The tribes have always prioritized the health of their environment, and I strongly believe that the economic and social conditions are ripe for them to contribute meaningfully to environmental improvement right now.

I used to be a tribal fisherman who dug clams, but now I’m a consultant who advises the tribes when it comes to natural resources, economic development and environmental protection.

As part of my upbringing, and part of my current job, I know how important it is for the tribes to diversify their holdings beyond gaming. But I also know that this diversification absolutely must preserve the tribes’ ethical and social values. This is simply non-negotiable.

Indeed, many green technologies need investment, and those tribes whose economic resources permit can play an important role by providing financial support that allows profit-oriented enterprises in this area to thrive.

Looking forward, the alignment of environmental values and economic opportunity creates a synergistic benefit for future tribe generations. Greater wealth helps all tribe members, and a better environment leads to increased health for the tribes, too.

There’s also long-lasting tribe pride in having enhanced both the economy and the environment.

I’ve seen several good examples that illustrate how the tribes are achieving both these goals through smart sustainability investing and commitments.

Washington State-based MicroGREEN, for example, is transforming recycled water bottles into recyclable products for retail, food-service and packaging needs. The company is the closest thing to full-cycle recycling I’ve seen. And it’s a rare kind of business, because it can make money and still be good for the environment. Some day in the future, I believe that MicroGREEN’s cups will be ubiquitous, and the tribes that have invested in it will be very proud.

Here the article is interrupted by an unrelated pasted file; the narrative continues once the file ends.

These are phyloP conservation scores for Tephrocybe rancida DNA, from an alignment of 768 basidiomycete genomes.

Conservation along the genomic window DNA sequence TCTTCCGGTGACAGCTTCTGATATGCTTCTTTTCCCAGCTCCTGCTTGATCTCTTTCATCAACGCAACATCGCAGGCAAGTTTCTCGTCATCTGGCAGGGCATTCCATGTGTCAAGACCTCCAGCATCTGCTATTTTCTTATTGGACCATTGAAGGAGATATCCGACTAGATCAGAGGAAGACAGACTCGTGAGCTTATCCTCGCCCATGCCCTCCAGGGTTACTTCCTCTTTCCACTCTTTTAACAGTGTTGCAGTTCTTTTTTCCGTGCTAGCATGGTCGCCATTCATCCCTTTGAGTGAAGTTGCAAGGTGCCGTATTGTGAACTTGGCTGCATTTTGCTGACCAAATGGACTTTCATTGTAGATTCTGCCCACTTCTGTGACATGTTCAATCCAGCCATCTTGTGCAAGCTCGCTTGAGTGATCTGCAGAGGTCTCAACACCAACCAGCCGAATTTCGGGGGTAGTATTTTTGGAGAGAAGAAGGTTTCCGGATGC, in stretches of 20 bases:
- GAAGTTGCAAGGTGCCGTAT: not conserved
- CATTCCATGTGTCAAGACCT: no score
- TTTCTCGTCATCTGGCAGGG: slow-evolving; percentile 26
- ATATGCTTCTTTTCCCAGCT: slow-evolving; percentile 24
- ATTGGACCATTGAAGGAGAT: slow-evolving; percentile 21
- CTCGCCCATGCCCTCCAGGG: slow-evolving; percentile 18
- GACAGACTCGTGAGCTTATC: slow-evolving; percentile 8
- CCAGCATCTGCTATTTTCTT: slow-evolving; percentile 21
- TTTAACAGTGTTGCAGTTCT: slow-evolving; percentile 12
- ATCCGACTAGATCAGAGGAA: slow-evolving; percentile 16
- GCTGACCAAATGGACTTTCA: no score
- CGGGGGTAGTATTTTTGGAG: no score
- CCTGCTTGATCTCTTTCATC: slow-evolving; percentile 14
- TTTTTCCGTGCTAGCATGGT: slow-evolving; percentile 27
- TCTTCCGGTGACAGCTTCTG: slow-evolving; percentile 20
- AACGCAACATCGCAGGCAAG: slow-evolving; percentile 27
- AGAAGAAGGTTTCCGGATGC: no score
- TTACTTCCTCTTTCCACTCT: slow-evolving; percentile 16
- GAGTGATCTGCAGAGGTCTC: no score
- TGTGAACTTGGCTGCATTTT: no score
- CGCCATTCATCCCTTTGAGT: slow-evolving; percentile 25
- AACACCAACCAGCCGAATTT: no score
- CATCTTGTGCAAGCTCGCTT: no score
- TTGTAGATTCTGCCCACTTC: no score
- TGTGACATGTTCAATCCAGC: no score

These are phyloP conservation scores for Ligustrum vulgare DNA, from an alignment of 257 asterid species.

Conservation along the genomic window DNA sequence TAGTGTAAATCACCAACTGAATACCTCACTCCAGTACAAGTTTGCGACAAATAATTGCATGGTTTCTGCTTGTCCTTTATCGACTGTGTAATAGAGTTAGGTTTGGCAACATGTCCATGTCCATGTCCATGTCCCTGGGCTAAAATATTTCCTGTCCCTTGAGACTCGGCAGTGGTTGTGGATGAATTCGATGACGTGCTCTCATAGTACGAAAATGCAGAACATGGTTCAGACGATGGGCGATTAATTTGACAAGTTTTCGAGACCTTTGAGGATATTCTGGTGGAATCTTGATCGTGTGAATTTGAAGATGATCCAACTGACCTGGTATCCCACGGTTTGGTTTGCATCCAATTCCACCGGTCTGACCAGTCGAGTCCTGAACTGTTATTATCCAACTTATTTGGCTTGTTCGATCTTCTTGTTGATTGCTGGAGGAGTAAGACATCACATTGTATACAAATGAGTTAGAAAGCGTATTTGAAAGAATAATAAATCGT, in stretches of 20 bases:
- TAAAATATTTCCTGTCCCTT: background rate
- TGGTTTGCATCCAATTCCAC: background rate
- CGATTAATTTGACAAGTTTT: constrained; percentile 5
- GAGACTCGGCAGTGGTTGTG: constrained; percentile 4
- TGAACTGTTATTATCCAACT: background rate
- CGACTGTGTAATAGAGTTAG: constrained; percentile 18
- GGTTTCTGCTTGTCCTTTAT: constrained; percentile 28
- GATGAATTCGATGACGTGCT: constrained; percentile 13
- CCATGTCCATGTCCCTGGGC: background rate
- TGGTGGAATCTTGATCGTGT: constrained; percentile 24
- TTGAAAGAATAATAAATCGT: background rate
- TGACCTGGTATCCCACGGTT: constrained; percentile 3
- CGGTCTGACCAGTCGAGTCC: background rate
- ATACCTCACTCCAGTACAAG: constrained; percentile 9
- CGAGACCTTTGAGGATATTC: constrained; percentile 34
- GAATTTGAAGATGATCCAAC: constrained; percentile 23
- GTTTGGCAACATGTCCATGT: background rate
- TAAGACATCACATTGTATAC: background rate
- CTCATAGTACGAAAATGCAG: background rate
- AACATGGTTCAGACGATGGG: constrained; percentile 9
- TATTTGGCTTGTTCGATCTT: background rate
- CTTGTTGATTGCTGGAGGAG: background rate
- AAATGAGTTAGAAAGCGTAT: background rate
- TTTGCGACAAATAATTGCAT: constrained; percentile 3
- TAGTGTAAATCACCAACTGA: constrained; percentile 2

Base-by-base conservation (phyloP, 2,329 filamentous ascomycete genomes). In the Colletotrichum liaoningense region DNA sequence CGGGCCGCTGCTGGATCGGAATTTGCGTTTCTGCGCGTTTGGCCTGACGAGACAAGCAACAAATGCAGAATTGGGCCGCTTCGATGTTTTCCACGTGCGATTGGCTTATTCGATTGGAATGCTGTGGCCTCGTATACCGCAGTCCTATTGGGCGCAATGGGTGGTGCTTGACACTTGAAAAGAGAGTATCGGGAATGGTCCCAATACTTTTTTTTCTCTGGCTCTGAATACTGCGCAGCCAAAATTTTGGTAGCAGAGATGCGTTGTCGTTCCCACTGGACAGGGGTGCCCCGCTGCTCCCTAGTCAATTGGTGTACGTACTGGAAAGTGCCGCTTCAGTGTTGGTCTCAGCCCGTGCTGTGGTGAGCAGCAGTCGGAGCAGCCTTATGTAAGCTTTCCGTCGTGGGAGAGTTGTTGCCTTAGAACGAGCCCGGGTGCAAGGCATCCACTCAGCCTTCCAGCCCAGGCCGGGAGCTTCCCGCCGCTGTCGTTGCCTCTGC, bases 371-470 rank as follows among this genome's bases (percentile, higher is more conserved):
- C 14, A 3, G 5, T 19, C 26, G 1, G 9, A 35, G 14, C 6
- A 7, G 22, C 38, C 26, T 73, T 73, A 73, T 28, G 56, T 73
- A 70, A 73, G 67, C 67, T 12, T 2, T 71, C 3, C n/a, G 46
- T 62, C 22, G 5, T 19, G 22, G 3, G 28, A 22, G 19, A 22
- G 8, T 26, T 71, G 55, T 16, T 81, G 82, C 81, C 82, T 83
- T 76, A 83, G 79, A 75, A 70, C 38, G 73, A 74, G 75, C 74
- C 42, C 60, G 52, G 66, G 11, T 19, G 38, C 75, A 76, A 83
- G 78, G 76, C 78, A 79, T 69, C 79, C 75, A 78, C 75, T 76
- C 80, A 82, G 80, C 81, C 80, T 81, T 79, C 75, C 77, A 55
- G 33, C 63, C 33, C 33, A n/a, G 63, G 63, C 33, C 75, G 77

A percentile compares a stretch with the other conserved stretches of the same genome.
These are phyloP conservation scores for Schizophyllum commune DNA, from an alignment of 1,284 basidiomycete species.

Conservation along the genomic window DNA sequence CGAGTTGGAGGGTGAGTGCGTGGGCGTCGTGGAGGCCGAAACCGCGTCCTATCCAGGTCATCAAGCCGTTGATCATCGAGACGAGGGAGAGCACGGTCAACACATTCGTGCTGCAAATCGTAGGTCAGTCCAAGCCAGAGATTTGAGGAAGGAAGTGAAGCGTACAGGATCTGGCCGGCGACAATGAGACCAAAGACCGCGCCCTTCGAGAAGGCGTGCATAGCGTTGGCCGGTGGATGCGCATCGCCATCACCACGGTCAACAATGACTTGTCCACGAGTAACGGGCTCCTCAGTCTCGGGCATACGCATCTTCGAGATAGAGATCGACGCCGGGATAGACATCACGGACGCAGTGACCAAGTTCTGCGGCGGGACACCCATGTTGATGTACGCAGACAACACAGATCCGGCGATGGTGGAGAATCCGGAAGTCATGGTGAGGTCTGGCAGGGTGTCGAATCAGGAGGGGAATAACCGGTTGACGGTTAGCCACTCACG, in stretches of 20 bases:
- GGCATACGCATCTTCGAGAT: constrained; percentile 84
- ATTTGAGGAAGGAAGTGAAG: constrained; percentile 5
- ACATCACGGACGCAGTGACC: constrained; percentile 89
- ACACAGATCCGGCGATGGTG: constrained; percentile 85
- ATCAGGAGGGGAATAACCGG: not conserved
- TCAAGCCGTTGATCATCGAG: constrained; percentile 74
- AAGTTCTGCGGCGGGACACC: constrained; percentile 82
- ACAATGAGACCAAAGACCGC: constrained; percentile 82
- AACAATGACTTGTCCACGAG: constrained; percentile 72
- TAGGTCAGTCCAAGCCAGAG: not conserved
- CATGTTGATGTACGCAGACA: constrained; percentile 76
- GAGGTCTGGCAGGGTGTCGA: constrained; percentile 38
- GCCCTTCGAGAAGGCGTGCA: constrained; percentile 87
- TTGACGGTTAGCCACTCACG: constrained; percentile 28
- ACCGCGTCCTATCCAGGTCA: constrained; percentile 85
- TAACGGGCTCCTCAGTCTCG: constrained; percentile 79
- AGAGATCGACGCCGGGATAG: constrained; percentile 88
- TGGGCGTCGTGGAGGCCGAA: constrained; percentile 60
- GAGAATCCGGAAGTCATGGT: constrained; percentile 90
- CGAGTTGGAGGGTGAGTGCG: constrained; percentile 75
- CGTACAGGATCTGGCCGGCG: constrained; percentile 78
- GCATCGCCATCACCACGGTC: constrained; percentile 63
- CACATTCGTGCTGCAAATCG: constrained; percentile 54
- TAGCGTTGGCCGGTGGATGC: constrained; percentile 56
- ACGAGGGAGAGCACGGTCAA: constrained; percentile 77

In the wind-power market, the Cheyenne and Arapaho Tribes are installing wind turbines on their land in order to offset fossil fuels and power all operations with wind energy. This move is expected to save more than $9 million for the tribes over the next four decades. In the past, the tribes have spent more than $200,000 a month for electricity, including generators that help power its casinos.

One of the nation’s first 100 percent Native American-owned-and-operated renewable energy companies can be found on the Pine Ridge Reservation in South Dakota. Founded in 2006, Lakota Solar Enterprises (LSE) manufactures solar air collectors and complete supplemental solar heating systems. It also provides employment and green-jobs training for Native Americans.

Meanwhile, the Confederate Salish and Kootenai Tribes (CSKT) in Montana are developing a pioneering project aimed at creating a viable biofuel industry using waste wood that blankets the region’s vast forestlands. The CSKT have agreed to partner with a team of researchers from the Northwest Advanced Renewables Alliance (NARA) on an expansive $40 million research project. NARA is a broad collective of scientists and engineers from public universities and private industry that is studying the feasibility of creating jet fuel using wood debris and residuals.

Working with companies that prioritize environmental sustainability, such as MicroGREEN, will help the tribes diversify their economies and help green, in a cost effective way, their gaming operations if they have them.”

Bob Whitener is a member of the Squaxin Island Tribe and co-owner and managing partner of The Whitener Group with his brother Ron. The Whitener Group is a consulting firm dedicated to the sustainability and advancement of tribes. The company advises Indian Tribes, as well as businesses and organizations that want to work with tribes to advance tribal objectives. Prior to The Whitener Group’s establishment in 2009, Bob Whitener served as the CEO/Board President for Island Enterprises Inc., the tribe’s economic development corporation, for more than 8 years. And before he created the Island Enterprises Inc., Bob served for over 6 years as the executive director of the Squaxin Island Tribe.